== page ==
Time For A Sniper Attack On Gun Laws

Author Candy Spelling poses for a portrait in New York, Thursday, Aug. 13, 2009. She is the widow of TV producer Aaron Spelling and the mother of actress Tori Spelling. AP

There are tools to track guns used in crimes that we're not using. In his latest Against the Grain commentary, CBSNews.com's Dick Meyer says that's inexcusable.


A new, but always futile debate over gun control follows high profile gun crimes as inevitably as the funerals. The chilling sniper attacks around Washington are no exception.

Gun control advocates, and I am one, are busy pointing out how these serial-sniper killings tragically reveal the need to give police much better gun-tracking tools. Specifically, there is a renewed call to resuscitate proposals for a national databank for "ballistic fingerprints," the unique markings every firearm makes on bullets and shell-casings.

Opponents of gun control, led by the National Rifle Association -- surprise, surprise -- say a national ballistic fingerprint tracking system is backdoor gun registration and useless bureaucratic meddling. They've fought successfully against it.

They go on to point out a supposed irony. Maryland, where six of the eight shootings have occurred, is one of only two states with a forensic gun-tracking law requiring gun makers to provide records of the "ballistic fingerprints" of the guns they manufacture, though it applies only to handguns, not rifles, not "tactical" sniper rifles. New York is the other state.

There's nothing complicated about constructing a national "ballistic fingerprint" bank. Every new gun would be test-fired and its unique fingerprint would be indexed into a computer databank. If the gun were used in a crime, any recovered bullet could be quickly linked to the gun, perhaps to the gun owner or at least to a trail of possession.

A watered down version exists already, the National Integrated Ballistics Information Network (NIBIN). But the Bureau of Alcohol, Tobacco and Firearms that runs the program can only include guns recovered from crime scenes, not new guns. Still, it has proven useful to police.

The critics say that crooks don't buy guns from legitimate sellers. They steal them or buy stolen ones. And a gun-print bank would only register a fraction 200 million guns floating around the country. Finally, criminals could alter a gun's fingerprint easily.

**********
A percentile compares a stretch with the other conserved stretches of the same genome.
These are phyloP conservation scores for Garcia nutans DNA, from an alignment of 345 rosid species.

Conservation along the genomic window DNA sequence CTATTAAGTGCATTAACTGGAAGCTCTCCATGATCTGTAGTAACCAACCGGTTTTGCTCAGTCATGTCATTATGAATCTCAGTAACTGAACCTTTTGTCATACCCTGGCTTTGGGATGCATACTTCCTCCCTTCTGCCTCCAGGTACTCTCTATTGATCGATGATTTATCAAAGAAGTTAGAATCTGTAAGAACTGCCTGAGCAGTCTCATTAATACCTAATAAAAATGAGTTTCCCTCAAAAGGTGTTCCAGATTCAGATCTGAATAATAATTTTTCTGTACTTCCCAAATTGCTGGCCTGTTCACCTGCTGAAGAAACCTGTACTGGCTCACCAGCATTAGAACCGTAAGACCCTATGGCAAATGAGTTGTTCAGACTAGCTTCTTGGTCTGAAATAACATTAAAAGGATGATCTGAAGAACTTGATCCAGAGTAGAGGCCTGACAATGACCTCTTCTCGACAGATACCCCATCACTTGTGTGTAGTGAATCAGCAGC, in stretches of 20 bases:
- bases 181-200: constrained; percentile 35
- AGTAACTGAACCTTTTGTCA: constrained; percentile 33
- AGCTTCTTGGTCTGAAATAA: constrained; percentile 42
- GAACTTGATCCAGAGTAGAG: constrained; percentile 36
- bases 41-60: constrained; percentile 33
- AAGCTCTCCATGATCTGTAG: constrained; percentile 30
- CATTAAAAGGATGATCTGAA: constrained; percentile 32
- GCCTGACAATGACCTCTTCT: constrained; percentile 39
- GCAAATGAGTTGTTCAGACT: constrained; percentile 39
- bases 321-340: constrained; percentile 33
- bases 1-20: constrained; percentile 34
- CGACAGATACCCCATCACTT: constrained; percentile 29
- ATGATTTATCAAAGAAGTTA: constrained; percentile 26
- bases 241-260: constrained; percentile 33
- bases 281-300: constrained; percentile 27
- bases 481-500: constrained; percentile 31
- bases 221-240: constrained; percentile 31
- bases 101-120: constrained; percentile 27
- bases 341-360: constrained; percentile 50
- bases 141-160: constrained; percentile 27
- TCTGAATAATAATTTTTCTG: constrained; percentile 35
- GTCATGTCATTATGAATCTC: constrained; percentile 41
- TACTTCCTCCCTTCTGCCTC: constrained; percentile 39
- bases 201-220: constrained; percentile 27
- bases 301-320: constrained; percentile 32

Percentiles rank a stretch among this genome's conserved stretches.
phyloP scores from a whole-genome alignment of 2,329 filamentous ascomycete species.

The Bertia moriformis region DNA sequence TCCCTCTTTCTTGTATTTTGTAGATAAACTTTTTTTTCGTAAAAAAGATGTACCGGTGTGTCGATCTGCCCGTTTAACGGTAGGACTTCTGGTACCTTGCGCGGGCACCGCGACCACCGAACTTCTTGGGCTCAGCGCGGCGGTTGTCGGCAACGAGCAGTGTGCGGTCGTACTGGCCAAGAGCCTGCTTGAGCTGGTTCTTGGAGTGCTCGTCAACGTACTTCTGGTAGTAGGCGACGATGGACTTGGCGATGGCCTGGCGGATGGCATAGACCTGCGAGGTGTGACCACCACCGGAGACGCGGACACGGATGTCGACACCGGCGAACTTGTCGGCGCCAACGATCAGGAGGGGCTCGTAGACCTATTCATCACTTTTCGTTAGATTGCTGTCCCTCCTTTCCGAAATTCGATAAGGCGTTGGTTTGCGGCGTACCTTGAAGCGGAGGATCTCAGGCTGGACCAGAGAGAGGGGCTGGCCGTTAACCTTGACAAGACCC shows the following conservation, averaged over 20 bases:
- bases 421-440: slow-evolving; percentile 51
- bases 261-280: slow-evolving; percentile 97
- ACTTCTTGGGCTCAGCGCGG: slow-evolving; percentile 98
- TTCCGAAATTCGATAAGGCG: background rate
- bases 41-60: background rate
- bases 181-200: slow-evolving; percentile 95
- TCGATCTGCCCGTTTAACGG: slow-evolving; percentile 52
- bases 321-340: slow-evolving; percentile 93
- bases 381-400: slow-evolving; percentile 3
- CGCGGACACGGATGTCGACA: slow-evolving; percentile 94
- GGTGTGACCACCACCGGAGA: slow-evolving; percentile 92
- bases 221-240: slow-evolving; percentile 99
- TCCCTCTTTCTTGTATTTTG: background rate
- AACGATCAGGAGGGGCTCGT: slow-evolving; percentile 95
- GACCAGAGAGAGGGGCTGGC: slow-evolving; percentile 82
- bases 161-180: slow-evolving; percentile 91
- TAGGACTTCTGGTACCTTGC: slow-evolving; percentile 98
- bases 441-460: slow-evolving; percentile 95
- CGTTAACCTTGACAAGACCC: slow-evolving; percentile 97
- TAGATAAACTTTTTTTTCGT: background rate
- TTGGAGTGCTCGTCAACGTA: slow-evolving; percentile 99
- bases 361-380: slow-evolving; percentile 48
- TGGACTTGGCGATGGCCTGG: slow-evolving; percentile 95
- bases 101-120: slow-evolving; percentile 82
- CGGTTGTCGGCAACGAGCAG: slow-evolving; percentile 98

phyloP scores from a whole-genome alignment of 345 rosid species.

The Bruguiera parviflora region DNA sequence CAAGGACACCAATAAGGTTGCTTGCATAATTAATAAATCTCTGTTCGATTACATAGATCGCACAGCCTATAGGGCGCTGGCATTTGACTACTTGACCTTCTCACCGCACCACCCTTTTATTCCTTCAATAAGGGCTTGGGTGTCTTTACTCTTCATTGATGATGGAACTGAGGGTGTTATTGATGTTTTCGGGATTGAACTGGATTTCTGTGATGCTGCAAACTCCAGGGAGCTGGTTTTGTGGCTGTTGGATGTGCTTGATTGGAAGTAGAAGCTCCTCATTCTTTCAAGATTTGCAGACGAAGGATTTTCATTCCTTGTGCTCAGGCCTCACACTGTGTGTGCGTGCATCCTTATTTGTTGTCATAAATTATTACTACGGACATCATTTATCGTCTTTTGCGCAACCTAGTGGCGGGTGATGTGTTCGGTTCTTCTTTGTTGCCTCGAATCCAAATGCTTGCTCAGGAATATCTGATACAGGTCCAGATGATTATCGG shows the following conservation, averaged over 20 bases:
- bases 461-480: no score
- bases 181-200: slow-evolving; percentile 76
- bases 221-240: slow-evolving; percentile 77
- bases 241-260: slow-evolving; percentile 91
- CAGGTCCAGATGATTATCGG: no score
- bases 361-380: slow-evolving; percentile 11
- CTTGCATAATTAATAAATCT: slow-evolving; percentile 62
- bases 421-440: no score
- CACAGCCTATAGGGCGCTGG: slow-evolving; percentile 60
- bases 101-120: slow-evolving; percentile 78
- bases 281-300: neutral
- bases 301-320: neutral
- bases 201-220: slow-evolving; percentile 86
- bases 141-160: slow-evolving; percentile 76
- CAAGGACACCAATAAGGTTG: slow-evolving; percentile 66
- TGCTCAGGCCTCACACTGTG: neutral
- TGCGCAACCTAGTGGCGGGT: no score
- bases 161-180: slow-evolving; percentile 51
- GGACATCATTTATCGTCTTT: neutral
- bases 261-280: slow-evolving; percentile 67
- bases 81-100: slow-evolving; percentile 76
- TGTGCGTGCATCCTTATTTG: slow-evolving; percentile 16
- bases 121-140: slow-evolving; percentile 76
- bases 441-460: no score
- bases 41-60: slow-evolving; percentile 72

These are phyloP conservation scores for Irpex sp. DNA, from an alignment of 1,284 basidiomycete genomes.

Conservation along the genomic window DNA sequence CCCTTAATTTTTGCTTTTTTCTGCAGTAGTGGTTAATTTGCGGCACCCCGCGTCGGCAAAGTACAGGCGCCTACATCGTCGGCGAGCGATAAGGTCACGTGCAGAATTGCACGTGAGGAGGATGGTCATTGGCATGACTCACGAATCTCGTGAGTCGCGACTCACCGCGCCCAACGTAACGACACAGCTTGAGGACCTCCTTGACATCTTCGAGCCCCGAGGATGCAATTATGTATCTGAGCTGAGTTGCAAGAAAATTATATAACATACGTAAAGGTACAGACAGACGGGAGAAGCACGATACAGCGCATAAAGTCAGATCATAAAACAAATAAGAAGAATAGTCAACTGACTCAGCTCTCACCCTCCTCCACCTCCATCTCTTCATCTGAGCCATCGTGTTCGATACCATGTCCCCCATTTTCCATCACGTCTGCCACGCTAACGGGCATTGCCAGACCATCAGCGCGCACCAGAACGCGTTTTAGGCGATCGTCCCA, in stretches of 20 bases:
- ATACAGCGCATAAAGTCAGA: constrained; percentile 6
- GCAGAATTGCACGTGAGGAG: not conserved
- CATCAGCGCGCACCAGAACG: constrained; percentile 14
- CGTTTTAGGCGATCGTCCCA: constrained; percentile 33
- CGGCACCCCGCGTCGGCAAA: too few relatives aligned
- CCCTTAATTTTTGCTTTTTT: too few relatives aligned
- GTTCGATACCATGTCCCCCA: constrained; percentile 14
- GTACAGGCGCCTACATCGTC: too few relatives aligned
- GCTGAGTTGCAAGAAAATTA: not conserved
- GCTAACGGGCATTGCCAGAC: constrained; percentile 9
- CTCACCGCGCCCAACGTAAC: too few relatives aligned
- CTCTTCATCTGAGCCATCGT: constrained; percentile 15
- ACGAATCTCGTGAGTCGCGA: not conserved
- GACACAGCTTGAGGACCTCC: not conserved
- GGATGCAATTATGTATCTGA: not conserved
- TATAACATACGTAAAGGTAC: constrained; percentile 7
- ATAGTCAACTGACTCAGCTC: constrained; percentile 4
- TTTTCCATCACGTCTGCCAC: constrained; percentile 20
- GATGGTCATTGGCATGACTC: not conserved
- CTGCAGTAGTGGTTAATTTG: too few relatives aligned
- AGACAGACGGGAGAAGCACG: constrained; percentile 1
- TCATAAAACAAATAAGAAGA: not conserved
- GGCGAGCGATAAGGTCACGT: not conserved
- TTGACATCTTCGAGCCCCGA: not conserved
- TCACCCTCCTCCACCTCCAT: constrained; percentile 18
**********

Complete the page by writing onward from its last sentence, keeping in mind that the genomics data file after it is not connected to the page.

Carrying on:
All true. But combined with the current NABIN system, police would have another weapon in their arsenal. Explain to me why that's a bad thing.

In Maryland, the gun lobby complained that handgun sales went down when the "ballistic fingerprint" law went into effect. Again, please explain to me why that's a bad thing.

In my view, this debate is a no-brainer. Cars are licensed and registered; guns should be licensed and registered. All of them.

The serial-sniper spree also forces us to take note of a more perverse phenomenon, a "sniper subculture within the gun community," to use the description of the Violence Policy Center, a gun control advocacy organization.

The gun industry, according to Violence Policy Center reports, has vastly increased the marketing of military-style sniper or "tactical" rifles to civilian markets in recent years, because the rest of the gun market became saturated.

My colleague, Jim Stewart, has been reporting for several years on the growing number of sniper "schools" in this country. While most are only open to train law enforcement professionals, civilians can pay up to attend some of them.

Gun and Soldier of Fortune-type magazines routinely run reverential stories of the famous snipers. The movie "Enemy at the Gate" last year was all about a duel between a Russian and a Nazi sniper in the Battle of Stalingrad (and it happened to be a good movie, based on an excellent book, "The War of the Rats).

And though I won't tell you how to find them, the Web is full of sniper sites and some of them are pretty sick.

Obviously, no one knows anything about the serial-sniper stalking the Washington area yet. We don't know where he got his gun, what kind it is, what Web sites he might visit or what movies he might watch.

But he's already written a new chapter in the history of gun crimes in America, a book we've allowed to grow too thick.

And the debate about gun laws this will renew, including this little editorial, won't even be a footnote to the chapter.

Dick Meyer, a veteran political and investigative producer for CBS News, is Editorial Director of CBSNews.com based in Washington.

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